Science

Indigenous community votes down proposed nuclear waste bunker near Lake Huron

Indigenous community votes down proposed nuclear waste bunker near Lake Huron”

On Friday, members of the Saugeen Ojibway Nation voted overwhelmingly against the project.

OPG's DGR at the Bruce site would have been for low- and intermediate-level waste from OPG-owned generating stations at Pickering, Darlington and Bruce.

"We were not consulted when the nuclear industry was established in our territory", SON said in a statement.

While Kincardine was a "willing host", the relative proximity of the proposed bunker to the lake sparked a backlash elsewhere in Canada and the United States.

An official at SON's environment office said the SON chiefs and councils will be consulting with their communities before commenting further.

Ontario Power Generation spokesperson Fred Kuntz says "OPG respects the decision of the SON community".

After 14 years of study and consultation on the proposal, an independent joint review panel recommended to the federal government in 2015 that the DGR proceed. In August 2017, then-environment minister Catherine McKenna paused the process - the last in a string of delays for the project - to ensure buy-in from Indigenous people in the area.

How prepared are you in the event of a nuclear emergency?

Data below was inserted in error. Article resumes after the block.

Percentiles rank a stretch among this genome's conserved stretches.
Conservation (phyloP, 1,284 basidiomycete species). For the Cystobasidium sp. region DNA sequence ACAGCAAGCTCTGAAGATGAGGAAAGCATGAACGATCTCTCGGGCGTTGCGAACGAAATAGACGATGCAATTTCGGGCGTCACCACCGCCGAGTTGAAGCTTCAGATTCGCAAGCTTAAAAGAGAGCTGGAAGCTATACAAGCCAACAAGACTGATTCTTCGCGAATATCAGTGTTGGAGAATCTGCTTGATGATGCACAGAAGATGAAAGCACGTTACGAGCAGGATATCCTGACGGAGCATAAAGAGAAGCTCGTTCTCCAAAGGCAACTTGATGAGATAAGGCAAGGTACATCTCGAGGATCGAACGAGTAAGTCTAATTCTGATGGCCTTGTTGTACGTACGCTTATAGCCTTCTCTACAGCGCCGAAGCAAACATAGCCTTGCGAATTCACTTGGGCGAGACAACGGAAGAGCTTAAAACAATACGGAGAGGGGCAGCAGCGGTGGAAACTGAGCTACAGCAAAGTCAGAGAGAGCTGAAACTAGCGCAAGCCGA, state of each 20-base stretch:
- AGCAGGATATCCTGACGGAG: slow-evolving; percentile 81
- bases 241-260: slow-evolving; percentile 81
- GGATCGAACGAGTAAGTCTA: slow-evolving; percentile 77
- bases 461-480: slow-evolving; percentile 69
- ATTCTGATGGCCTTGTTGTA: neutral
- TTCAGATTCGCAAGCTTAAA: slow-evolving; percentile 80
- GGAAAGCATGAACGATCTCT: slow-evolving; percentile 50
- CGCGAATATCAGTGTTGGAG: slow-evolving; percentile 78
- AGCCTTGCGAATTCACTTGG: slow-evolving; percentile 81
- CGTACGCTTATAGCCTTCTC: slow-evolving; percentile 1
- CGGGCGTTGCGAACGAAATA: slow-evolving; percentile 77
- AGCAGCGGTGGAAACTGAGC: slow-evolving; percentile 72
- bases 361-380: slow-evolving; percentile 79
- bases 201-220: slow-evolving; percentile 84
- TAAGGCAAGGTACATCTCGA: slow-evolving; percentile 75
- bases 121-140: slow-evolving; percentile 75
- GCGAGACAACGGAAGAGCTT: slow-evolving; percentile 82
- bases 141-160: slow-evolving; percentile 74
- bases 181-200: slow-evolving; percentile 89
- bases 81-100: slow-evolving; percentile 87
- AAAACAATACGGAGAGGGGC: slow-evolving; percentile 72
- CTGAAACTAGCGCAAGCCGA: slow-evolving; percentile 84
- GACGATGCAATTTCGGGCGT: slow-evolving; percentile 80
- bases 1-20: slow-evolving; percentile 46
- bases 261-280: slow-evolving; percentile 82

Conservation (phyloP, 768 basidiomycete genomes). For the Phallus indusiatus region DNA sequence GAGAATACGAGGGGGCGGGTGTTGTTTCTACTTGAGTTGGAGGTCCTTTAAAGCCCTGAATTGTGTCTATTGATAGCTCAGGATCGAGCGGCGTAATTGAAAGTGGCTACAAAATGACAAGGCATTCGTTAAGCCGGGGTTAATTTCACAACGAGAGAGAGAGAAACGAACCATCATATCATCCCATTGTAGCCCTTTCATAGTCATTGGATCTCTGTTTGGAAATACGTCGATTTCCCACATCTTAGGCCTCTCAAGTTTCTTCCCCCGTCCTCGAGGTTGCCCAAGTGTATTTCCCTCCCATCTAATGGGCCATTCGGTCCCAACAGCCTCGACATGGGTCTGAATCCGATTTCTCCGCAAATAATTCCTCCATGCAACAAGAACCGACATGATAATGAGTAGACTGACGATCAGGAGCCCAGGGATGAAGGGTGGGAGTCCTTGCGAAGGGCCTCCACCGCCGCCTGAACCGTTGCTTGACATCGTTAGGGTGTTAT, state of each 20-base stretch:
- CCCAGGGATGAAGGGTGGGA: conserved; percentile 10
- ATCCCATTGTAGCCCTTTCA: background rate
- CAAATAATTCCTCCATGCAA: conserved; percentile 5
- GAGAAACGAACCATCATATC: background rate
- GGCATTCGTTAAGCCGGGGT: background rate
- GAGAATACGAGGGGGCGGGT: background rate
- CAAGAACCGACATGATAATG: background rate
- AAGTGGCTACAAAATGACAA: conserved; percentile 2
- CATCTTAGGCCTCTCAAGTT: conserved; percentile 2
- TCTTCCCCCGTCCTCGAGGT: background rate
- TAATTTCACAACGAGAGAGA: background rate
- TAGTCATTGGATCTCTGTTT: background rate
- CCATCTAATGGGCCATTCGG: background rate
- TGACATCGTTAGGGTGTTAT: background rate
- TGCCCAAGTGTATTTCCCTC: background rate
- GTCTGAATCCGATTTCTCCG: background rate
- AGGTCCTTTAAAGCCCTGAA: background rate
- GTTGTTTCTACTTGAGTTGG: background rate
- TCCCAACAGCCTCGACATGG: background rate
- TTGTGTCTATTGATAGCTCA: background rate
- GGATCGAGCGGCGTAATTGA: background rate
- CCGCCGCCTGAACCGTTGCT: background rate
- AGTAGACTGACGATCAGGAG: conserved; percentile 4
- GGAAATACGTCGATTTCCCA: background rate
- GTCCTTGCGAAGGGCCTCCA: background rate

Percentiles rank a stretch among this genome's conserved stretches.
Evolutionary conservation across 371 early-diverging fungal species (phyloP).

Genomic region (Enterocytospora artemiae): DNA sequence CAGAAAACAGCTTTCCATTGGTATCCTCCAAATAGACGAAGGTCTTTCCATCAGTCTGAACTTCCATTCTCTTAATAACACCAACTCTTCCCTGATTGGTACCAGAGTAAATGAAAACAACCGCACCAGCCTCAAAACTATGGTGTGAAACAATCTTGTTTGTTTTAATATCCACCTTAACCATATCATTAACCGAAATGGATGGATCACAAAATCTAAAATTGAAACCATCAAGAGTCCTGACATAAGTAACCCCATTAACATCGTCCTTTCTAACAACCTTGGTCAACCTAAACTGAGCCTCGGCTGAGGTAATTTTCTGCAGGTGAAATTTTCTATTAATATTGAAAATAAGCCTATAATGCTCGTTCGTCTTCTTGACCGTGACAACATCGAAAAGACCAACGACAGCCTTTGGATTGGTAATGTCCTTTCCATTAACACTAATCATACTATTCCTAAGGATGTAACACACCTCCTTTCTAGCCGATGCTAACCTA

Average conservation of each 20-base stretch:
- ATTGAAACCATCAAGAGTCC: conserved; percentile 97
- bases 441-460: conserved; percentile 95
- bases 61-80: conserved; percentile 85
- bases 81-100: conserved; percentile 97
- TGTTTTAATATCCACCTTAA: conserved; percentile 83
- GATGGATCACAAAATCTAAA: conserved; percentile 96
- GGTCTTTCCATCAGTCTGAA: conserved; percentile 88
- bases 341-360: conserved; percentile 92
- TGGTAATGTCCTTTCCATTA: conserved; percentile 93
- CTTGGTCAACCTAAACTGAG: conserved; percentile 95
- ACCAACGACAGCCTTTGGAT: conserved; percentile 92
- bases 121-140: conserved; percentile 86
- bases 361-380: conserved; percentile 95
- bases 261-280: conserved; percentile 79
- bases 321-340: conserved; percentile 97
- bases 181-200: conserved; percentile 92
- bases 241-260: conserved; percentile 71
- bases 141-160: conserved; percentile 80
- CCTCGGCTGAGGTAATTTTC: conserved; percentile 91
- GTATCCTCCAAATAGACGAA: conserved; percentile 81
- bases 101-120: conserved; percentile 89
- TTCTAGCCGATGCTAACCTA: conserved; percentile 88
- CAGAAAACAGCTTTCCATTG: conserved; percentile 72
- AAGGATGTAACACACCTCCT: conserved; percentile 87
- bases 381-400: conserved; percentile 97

Low-level waste includes items used at nuclear facilities, like mop heads, gloves, clothes and floor sweepings, according to OPG, while intermediate-level nuclear waste includes things like used filters and resins and reactor components.

Out of 1,232 total votes, just 170 voted "yes", while 1,058 voted "no", with four spoiled ballots.

The DGR project, as submitted to the Canadian Nuclear Safety Commission in 2005, would have been built 680 metres below the Bruce site, in strong, dry and impermeable rock that has been isolated from the lake or any groundwater for hundreds of millions of years. "Any new process is going to include engagement with indigenous people, as well as interested municipalities".

"We know that the waste now held in above-ground storage at the Bruce site will not go away", Nadjiwon says.

The Owen Sound Sun-Times reported in December SON would have received $150-million if it supported the OPG's proposal to build the DGR. "We worked for many years for our right to exercise jurisdiction in our Territory and the free, prior and informed consent of our People will be recognized".

As OPG explores alternative solutions for permanent disposal, "a priority is our continuing efforts in waste minimization", Morton said.

OPG's CEO Ken Hartwick says, "To enjoy the benefits of this low carbon, low-cost, and reliable source of energy with peace of mind, we must manage the waste responsibly".

Ontario depends heavily on nuclear power for its electricity but a permanent storage solution for the increasing amounts of waste now stored above ground has proven elusive.

SON's vote did not concern a second DGR project, proposed to store highly radioactive used nuclear fuel rods.



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